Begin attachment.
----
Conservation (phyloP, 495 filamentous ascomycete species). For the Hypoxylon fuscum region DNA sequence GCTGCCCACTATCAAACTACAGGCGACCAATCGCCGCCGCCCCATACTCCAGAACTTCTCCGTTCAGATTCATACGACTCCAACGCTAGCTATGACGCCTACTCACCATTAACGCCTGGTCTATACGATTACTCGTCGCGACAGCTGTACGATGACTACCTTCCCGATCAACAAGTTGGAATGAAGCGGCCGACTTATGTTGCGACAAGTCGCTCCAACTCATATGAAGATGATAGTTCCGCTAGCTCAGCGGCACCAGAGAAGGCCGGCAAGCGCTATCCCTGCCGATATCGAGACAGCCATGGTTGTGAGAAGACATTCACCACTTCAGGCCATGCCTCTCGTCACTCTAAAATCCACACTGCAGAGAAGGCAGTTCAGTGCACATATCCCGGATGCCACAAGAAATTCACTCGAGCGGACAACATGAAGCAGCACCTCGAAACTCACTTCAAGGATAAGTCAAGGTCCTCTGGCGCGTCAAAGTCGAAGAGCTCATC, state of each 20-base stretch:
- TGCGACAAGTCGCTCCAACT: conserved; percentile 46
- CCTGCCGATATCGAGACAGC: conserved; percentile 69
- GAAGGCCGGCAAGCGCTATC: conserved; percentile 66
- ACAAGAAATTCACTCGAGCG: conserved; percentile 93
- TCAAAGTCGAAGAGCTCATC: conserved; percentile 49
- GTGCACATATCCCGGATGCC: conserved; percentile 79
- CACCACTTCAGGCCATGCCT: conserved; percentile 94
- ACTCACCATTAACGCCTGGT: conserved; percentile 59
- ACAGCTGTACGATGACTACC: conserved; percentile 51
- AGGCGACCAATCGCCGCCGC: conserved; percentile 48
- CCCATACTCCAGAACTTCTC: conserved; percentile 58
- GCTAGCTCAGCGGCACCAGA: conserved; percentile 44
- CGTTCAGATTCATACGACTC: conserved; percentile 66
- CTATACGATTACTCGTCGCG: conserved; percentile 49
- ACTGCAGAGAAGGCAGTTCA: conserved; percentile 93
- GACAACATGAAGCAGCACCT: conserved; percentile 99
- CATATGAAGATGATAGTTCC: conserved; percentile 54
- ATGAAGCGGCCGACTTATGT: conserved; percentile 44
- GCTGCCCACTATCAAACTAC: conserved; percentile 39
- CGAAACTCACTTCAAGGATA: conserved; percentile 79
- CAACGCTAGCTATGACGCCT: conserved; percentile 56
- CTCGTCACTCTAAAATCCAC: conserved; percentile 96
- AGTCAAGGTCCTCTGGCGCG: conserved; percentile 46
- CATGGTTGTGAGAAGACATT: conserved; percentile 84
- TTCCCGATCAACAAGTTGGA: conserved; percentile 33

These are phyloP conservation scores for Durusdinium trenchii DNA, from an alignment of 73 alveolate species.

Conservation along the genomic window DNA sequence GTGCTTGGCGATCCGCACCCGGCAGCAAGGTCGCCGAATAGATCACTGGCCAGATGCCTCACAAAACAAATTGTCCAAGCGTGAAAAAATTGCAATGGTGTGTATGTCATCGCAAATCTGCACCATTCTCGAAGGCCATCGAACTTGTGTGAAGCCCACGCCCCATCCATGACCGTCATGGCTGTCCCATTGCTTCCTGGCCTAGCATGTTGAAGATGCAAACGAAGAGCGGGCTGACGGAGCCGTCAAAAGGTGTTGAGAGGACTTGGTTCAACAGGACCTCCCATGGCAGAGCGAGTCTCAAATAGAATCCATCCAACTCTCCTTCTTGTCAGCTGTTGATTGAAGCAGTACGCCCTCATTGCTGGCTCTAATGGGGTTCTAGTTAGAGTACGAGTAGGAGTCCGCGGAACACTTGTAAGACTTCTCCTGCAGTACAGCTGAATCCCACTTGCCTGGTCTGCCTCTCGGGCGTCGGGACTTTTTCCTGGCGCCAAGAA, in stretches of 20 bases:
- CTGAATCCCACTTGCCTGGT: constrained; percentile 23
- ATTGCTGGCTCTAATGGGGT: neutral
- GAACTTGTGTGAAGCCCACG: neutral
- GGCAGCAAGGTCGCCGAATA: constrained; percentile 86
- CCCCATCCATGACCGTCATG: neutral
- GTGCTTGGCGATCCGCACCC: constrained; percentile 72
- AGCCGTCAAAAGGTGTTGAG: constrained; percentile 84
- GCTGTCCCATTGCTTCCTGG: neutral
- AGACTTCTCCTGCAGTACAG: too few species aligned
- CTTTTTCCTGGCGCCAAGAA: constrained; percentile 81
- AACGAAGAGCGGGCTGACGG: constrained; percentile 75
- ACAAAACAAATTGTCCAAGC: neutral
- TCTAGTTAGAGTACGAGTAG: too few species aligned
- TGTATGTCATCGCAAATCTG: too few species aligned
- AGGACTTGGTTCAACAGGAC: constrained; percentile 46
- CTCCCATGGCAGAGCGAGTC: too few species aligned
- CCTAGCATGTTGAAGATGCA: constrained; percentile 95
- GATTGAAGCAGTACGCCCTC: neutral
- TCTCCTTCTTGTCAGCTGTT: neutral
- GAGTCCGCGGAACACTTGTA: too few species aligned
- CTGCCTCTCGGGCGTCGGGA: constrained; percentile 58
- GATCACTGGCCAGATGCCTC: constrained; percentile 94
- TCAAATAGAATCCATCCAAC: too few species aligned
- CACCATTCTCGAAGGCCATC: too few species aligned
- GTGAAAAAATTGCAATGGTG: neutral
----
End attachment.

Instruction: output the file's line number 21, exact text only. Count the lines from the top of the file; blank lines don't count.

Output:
- CGAAACTCACTTCAAGGATA: conserved; percentile 79